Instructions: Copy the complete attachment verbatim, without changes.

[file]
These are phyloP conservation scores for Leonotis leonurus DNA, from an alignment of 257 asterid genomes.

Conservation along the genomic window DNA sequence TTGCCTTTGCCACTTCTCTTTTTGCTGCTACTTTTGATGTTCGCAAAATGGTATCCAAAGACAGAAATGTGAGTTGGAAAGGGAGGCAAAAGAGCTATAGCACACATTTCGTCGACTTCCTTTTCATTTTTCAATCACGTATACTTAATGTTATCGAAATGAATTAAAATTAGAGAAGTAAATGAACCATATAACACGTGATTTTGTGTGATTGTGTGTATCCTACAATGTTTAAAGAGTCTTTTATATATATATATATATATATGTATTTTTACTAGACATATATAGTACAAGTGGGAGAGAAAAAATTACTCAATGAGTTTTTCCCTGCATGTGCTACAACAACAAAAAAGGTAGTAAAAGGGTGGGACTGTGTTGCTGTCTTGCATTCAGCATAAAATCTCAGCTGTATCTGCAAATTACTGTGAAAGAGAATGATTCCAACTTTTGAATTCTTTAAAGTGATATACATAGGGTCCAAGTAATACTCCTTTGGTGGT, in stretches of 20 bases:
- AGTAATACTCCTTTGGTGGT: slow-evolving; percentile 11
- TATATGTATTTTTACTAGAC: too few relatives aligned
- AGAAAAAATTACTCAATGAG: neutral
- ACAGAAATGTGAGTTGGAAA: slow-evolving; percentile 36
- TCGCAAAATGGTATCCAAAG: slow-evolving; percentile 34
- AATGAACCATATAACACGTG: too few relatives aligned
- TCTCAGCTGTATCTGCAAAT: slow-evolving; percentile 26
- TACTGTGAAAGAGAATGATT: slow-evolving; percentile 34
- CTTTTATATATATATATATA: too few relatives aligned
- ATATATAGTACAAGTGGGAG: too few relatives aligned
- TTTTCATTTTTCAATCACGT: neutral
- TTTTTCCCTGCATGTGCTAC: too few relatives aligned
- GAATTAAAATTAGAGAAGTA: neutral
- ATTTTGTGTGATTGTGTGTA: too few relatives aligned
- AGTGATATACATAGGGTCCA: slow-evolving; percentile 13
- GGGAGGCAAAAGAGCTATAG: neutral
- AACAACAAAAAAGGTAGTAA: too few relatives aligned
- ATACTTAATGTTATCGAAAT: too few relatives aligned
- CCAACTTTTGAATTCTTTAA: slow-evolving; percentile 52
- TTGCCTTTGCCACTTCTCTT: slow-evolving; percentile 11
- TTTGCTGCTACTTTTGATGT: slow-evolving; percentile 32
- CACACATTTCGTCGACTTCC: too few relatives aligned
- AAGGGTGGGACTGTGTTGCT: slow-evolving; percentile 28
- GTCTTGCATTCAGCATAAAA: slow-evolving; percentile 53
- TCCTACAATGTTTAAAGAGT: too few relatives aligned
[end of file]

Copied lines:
These are phyloP conservation scores for Leonotis leonurus DNA, from an alignment of 257 asterid genomes.

Conservation along the genomic window DNA sequence TTGCCTTTGCCACTTCTCTTTTTGCTGCTACTTTTGATGTTCGCAAAATGGTATCCAAAGACAGAAATGTGAGTTGGAAAGGGAGGCAAAAGAGCTATAGCACACATTTCGTCGACTTCCTTTTCATTTTTCAATCACGTATACTTAATGTTATCGAAATGAATTAAAATTAGAGAAGTAAATGAACCATATAACACGTGATTTTGTGTGATTGTGTGTATCCTACAATGTTTAAAGAGTCTTTTATATATATATATATATATATGTATTTTTACTAGACATATATAGTACAAGTGGGAGAGAAAAAATTACTCAATGAGTTTTTCCCTGCATGTGCTACAACAACAAAAAAGGTAGTAAAAGGGTGGGACTGTGTTGCTGTCTTGCATTCAGCATAAAATCTCAGCTGTATCTGCAAATTACTGTGAAAGAGAATGATTCCAACTTTTGAATTCTTTAAAGTGATATACATAGGGTCCAAGTAATACTCCTTTGGTGGT, in stretches of 20 bases:
- AGTAATACTCCTTTGGTGGT: slow-evolving; percentile 11
- TATATGTATTTTTACTAGAC: too few relatives aligned
- AGAAAAAATTACTCAATGAG: neutral
- ACAGAAATGTGAGTTGGAAA: slow-evolving; percentile 36
- TCGCAAAATGGTATCCAAAG: slow-evolving; percentile 34
- AATGAACCATATAACACGTG: too few relatives aligned
- TCTCAGCTGTATCTGCAAAT: slow-evolving; percentile 26
- TACTGTGAAAGAGAATGATT: slow-evolving; percentile 34
- CTTTTATATATATATATATA: too few relatives aligned
- ATATATAGTACAAGTGGGAG: too few relatives aligned
- TTTTCATTTTTCAATCACGT: neutral
- TTTTTCCCTGCATGTGCTAC: too few relatives aligned
- GAATTAAAATTAGAGAAGTA: neutral
- ATTTTGTGTGATTGTGTGTA: too few relatives aligned
- AGTGATATACATAGGGTCCA: slow-evolving; percentile 13
- GGGAGGCAAAAGAGCTATAG: neutral
- AACAACAAAAAAGGTAGTAA: too few relatives aligned
- ATACTTAATGTTATCGAAAT: too few relatives aligned
- CCAACTTTTGAATTCTTTAA: slow-evolving; percentile 52
- TTGCCTTTGCCACTTCTCTT: slow-evolving; percentile 11
- TTTGCTGCTACTTTTGATGT: slow-evolving; percentile 32
- CACACATTTCGTCGACTTCC: too few relatives aligned
- AAGGGTGGGACTGTGTTGCT: slow-evolving; percentile 28
- GTCTTGCATTCAGCATAAAA: slow-evolving; percentile 53
- TCCTACAATGTTTAAAGAGT: too few relatives aligned